open MathNet.Numerics.Statistics

let theta_mean = 1.0
let theta_var = 4.0

(* the number of draws we obtain will affect the precision *)
(* of the approximation using Monte Carlo integration *)
let number_of_draws = 1000000

//f : function
//a : lower limit
//b : upper limit
//n : count of intervals  
let Integrate (f : float -> float)  (a:float) (b:float) (n:int) =
  let h = (b - a) / float n //step width
  let TrapezoidalRule (f: float -> float) (tp:float*float) = 
    ((snd tp) - (fst tp)) * ((f (fst tp) + f (snd tp)) / 2.0)
  let startPoints = [a..h..b-h]
  let endPoints = [a+h..h..b]
  let intervals = List.zip startPoints endPoints
  List.map (TrapezoidalRule f) intervals |> List.sum

// (x.^2).*(0.1995*exp((-(x-1).^2)/8))
let Numerical_integration = Integrate (fun x -> (x*x)*(0.1995*exp((-((x-1.0)*(x-1.0)))/8.0))) -10.0 10.0 number_of_draws;;

(* ---------------------------------- *)
(* mean value theorem for integration *)
(* ---------------------------------- *)
// A normally distributed random generator
let normd = new Normal(0.0, 1.0)

let theta_post = seq { for i in 1 .. number_of_draws do yield theta_mean + (sqrt(theta_var)* normd.Sample()) }

// Lets estimate the expected value of the function theta^2 using MC integration
let theta_sq = theta_post |> Seq.map (fun x -> x * x)

// Seq.length theta_sq |> printfn "Length: %d"
let MC_integration = theta_sq.Mean()

printf "Numerical integration (Trapezoidal's Rule)"
Numerical_integration;;
printf "     "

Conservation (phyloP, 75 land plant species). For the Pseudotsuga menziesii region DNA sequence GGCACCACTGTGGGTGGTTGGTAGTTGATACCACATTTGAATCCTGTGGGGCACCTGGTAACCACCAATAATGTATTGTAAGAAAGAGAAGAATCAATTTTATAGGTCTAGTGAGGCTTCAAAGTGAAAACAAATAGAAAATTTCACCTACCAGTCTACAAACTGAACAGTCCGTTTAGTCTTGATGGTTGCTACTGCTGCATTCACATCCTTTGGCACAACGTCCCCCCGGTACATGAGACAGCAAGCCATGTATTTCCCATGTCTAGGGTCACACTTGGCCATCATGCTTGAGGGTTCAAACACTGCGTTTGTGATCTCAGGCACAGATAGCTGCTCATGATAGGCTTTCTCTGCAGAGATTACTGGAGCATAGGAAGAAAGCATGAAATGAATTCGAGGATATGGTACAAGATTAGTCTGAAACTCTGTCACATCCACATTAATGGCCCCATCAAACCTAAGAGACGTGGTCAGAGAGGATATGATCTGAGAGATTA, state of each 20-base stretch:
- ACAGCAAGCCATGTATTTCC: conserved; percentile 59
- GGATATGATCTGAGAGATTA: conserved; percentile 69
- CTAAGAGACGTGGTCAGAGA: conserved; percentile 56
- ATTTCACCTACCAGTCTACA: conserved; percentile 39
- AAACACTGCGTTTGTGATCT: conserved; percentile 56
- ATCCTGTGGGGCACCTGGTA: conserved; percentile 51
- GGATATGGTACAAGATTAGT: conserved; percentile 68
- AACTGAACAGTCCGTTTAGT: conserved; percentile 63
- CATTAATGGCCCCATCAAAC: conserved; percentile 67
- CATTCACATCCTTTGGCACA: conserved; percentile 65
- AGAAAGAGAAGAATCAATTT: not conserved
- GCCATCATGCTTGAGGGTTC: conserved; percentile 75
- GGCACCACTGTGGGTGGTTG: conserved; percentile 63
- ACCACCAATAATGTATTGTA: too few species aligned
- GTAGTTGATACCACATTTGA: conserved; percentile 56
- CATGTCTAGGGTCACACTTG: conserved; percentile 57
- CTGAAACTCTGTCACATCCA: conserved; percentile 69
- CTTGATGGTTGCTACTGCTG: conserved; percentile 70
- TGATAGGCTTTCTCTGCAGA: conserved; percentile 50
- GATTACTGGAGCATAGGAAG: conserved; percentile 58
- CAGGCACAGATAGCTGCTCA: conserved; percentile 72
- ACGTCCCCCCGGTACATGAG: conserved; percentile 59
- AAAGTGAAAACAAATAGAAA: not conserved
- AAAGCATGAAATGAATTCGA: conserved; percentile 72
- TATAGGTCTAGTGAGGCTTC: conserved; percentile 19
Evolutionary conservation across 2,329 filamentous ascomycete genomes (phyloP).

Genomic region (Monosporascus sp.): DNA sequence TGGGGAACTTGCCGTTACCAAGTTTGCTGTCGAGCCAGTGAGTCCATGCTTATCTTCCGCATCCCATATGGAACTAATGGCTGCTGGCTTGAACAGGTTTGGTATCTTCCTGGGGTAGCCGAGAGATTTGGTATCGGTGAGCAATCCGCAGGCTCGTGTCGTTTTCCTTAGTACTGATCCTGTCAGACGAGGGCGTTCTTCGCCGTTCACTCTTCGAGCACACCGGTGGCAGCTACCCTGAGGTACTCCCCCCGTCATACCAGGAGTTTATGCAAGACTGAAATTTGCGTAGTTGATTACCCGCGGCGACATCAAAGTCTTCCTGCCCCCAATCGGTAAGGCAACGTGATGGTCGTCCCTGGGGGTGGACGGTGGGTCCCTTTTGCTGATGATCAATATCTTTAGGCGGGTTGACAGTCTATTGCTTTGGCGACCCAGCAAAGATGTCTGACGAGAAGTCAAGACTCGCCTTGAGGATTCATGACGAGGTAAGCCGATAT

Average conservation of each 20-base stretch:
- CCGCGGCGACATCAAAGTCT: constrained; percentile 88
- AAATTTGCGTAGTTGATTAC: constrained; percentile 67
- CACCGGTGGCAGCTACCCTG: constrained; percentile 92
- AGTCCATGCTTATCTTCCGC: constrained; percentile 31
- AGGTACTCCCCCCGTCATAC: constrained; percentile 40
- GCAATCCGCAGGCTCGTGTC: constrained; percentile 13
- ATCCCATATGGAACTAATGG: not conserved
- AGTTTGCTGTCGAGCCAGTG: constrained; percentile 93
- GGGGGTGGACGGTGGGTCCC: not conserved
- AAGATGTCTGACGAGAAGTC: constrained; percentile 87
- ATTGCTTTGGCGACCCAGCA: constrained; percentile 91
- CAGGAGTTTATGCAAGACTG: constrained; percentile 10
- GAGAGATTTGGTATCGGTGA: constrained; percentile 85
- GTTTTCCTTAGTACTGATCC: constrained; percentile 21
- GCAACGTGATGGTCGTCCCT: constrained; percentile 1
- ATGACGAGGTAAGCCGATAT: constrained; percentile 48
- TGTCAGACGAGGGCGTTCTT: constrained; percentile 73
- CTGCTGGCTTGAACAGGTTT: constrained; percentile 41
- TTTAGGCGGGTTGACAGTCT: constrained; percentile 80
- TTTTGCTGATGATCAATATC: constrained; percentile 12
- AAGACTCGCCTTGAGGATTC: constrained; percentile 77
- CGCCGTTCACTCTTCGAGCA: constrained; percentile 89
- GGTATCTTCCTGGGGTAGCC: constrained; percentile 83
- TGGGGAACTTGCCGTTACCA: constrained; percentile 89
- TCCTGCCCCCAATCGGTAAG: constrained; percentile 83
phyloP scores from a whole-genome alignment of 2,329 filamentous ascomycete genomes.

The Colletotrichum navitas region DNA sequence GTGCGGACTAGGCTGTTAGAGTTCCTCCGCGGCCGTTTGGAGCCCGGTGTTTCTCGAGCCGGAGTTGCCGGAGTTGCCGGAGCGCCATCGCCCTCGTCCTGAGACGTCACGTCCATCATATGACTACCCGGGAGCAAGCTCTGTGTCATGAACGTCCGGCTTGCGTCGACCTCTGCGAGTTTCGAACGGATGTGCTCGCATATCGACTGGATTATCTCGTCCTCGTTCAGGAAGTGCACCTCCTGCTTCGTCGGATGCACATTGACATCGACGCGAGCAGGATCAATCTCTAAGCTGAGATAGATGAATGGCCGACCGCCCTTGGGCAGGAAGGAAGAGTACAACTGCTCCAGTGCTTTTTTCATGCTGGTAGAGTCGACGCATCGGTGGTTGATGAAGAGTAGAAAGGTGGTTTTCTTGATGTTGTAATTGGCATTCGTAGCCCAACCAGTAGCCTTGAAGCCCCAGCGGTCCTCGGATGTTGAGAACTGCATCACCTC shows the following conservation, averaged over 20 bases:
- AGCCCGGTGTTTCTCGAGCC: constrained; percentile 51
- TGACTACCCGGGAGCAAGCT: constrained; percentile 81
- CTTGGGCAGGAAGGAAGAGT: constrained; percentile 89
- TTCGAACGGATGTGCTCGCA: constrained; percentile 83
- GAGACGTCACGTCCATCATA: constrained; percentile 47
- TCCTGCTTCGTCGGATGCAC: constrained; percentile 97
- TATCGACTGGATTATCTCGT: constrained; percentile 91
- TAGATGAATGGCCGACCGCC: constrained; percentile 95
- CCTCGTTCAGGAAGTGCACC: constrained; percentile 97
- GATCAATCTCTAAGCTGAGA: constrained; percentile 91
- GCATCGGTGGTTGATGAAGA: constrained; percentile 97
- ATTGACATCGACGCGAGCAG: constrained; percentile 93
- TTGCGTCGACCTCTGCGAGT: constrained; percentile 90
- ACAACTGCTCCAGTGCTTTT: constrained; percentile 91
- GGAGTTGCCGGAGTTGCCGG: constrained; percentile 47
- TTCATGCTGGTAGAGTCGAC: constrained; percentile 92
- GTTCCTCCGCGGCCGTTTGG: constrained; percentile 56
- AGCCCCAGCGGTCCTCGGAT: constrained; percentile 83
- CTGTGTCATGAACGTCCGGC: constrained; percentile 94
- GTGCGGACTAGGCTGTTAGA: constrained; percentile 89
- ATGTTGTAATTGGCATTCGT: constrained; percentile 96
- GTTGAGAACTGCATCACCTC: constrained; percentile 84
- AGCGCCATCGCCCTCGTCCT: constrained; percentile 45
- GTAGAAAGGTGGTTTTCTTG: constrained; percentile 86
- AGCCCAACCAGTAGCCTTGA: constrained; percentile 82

printf "Monte Carlo integration"
MC_integration;;
// printf "Monte Carlo integration (alternative method)"
// theta_sq1;;

Randomize number generator in F# (Bayesian computing in functional language. )

Over the last few days, I study econometric with a book “Gary Koop Bayesian Econometrics”. This book is NOT over theoretical/mathematical orientated. It is important for me, there are many book which are related with “Bayesian Econometrics”, but all of them are over mathematical. This book is an exceptional, Professor Gary provided all source code on his web-site. He have provided some question sheets which take reader through some basic programming skills relating to course materials. Anyone else would know more about Bayesian Econometrics, you should take a look on his web-site. You would find/learn more than you expected.

I wrote a F# versions for his source code. The purpose of this article was to show the algorithms, and to borrow an implementation in F# and the examples may be interesting for those who like bayesian computing in functional language.

Professor Gary Koop conducted a course for various central-bank all over the world.
====================================================================================
Bayesian Methods for Empirical Macroeconomics
A Course Prepared the Global Initiative Program, Bank of Korea Academy
http://personal.strath.ac.uk/gary.koop/BoK_course.html

(* ---------------------- *)
(* Question 1 Ex1  *)
(* -------------------------- *)
#r "System.Windows.Forms.DataVisualization.dll"
#r @"../packages/MathNet.Numerics.3.2.1/lib/Net40/MathNet.Numerics.dll"

open System
open System.Net
open System.Windows.Forms
open System.Windows.Forms.DataVisualization.Charting
open Microsoft.FSharp.Control.WebExtensions
open MathNet.Numerics.Distributions
open MathNet.Numerics.Statistics

let num_draws = 10000

(* ---------------------- *)
(* Do results for uniform random number generator *)
(* -------------------------- *)
let uniformRandom =
    printf "RESULTS - MEAN, STD "
    printf "-----------------------------------------------------------------"
    printf " "
    printf "UNIFORM"